It's a difficult situation Tiny Deane has found himself in.

Dedicating his time to helping the city's homeless is an admirable mission, but, as I'm sure Tiny can attest, the journey has not been lacking in road blocks along the way.

First it was the struggle to find a suitable premises for the homeless shelter, then it was the issue of getting consent and the subsequent closure of the shelter.

Now, with a new premises and consent, Tiny is faced with managing the impact of the shelter and its users on the surrounding businesses.


In Thursday's Rotorua Daily Post we learnt a women's gym next to the shelter has been forced to close because clients were being intimidated by the homeless.

Mariana Morrison decided to shut Forme Fitness, citing loitering and anti-social behaviour of the shelter's users as the primary reason.

Of course that kind of behaviour is going to have a huge impact on businesses and as a business owner you would be livid - that's your livelihood being affected by something outside your control.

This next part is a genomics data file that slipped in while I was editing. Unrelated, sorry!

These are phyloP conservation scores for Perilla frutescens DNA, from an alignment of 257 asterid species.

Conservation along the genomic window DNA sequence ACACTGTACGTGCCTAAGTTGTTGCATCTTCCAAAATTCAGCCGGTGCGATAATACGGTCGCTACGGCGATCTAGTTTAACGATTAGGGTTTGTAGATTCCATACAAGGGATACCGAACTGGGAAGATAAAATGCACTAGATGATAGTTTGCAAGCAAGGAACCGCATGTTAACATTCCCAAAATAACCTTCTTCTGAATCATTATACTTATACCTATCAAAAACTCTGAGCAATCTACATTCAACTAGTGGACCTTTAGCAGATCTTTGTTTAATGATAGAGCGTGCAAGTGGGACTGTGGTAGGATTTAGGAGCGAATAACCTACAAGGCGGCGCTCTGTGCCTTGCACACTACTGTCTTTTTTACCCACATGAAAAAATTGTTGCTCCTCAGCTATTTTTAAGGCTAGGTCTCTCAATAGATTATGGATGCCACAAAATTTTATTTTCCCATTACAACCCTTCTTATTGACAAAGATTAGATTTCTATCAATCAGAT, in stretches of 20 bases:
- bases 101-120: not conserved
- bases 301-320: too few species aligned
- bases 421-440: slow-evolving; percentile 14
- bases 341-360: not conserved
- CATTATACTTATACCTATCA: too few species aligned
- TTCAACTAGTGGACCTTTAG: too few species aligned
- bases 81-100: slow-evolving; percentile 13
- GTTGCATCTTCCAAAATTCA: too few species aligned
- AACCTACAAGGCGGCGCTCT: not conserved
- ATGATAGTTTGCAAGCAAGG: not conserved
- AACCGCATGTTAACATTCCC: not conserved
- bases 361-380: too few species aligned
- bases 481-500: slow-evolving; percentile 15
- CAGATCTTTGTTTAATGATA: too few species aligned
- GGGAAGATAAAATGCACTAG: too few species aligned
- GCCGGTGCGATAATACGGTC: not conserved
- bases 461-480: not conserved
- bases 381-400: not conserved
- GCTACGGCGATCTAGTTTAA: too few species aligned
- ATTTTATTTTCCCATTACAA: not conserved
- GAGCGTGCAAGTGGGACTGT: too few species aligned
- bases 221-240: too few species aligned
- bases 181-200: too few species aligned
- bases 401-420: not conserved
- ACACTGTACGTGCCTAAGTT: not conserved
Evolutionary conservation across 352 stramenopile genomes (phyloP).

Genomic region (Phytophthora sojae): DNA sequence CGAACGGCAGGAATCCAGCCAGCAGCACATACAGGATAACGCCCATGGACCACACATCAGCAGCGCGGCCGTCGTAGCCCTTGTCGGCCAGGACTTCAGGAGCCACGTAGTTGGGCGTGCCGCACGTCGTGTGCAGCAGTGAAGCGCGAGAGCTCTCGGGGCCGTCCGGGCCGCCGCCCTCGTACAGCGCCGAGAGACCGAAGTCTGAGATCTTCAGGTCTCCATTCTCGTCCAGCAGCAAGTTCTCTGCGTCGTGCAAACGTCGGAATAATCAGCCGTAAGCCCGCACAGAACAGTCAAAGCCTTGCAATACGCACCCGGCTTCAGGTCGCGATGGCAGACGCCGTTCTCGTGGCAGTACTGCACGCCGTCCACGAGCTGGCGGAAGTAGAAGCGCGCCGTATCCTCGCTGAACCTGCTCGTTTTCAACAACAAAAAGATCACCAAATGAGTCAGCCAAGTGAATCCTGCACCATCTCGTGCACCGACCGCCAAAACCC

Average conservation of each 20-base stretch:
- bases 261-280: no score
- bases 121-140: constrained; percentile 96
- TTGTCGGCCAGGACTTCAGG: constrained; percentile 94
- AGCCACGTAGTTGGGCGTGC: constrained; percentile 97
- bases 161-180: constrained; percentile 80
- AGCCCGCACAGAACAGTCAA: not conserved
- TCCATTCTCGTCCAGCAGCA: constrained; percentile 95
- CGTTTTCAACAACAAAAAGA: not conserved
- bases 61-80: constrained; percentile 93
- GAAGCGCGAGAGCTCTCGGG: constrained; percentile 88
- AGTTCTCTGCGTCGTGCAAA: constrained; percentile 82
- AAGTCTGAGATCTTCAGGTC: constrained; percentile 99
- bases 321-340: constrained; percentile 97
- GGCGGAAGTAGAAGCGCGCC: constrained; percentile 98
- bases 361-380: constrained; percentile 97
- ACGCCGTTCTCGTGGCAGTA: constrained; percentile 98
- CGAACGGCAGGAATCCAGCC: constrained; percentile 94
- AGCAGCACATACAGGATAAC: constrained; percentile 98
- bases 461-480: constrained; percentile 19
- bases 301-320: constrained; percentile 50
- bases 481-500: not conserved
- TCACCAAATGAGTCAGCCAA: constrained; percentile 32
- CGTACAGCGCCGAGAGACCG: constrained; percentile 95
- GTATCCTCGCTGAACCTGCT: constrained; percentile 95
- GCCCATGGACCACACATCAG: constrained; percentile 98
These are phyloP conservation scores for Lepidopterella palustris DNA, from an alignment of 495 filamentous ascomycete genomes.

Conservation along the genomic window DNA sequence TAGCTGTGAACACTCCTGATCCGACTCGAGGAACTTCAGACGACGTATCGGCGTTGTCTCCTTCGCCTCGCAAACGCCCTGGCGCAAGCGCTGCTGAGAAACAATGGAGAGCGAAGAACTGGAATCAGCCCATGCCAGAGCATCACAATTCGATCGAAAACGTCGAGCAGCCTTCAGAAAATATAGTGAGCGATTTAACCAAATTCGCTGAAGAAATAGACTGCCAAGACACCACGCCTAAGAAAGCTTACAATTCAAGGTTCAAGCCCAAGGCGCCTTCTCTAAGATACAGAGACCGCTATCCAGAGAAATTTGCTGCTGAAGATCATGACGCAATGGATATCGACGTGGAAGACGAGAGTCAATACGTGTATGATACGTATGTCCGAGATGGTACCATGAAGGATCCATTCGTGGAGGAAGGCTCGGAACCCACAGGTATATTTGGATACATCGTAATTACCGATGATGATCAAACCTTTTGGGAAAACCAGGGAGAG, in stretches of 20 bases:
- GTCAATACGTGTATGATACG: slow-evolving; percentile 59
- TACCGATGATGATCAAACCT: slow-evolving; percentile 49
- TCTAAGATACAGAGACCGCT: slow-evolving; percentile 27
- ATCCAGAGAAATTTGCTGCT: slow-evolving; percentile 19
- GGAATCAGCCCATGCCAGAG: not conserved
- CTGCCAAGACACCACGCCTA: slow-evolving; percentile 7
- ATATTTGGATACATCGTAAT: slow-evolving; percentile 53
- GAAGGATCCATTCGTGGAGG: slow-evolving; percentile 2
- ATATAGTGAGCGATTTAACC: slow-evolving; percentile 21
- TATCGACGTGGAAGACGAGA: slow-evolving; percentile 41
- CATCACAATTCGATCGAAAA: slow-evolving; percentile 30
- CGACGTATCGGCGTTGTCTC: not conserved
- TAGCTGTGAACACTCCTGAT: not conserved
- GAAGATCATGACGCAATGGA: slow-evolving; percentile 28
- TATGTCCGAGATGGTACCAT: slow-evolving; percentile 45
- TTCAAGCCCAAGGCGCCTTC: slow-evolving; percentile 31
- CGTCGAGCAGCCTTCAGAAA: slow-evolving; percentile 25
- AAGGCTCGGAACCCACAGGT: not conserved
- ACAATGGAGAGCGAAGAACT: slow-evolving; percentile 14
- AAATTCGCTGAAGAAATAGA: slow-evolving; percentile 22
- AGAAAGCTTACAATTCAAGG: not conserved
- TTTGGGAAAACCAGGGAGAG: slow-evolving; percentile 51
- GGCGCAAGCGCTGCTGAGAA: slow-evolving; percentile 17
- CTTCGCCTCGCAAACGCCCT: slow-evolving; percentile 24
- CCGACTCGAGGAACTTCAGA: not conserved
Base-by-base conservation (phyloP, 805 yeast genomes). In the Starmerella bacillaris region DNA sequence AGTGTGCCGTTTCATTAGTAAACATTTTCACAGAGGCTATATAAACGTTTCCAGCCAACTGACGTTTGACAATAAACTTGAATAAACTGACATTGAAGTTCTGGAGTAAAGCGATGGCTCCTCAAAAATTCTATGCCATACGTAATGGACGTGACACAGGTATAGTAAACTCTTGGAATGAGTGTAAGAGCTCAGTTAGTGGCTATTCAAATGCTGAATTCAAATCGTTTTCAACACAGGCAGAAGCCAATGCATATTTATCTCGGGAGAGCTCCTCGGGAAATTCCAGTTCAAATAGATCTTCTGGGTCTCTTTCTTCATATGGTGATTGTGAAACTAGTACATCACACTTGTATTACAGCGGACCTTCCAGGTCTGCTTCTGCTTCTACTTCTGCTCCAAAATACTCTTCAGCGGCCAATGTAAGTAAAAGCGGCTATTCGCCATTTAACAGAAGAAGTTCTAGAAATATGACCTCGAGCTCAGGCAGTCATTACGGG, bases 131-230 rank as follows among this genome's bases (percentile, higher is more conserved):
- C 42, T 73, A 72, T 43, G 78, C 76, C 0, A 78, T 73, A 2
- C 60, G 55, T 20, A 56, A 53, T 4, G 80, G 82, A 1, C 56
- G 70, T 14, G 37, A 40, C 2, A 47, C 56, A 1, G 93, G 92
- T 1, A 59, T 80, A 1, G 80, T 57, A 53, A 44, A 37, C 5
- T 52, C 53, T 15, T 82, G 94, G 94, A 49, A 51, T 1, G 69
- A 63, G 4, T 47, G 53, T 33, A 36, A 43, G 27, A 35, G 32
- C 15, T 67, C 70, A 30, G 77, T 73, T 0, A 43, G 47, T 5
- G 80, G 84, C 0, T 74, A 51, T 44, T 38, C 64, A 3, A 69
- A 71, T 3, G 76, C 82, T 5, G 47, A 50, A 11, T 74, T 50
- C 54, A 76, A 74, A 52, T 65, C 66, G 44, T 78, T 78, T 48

However, I can see it from Tiny's point of view too, who was quoted in the story as saying, "I'm doing the best I can, but it is such a hard job ..."

Tiny said he had asked the shelter's users to respect others using the street but at the end of the day, he is just one person and can't be expected to have control of every situation 24/7.

When all you are trying to do is help the homeless but you come up against road block after road block, it is easy to see why so many people would rather turn a blind eye to the problem than take up that responsibility.

The homeless have to go somewhere and unless we put a shelter in the middle of the wops - out of sight, out of mind - they are going to have an impact on those around them.

But perhaps the problem is not where we put the homeless but how we react to them.


If we treat the homeless like loitering nuisances, that's all they will ever be. But if we - government, businesses and individuals - genuinely work together, we could come up with some real solutions.

It's not enough to hire more security to move the homeless on, we should be looking at holistic programmes aimed at reintegrating the homeless into functioning society - education programmes, drug and addiction, counselling, job programmes - anything that actually touches on the root of the problem, not just the surface.

I know there's agencies who have already tried or are trying to do this but for it to work effectively, we need every sector of society to buy in.

The homeless problem is not for one person to carry on their shoulders - it's time we share the load.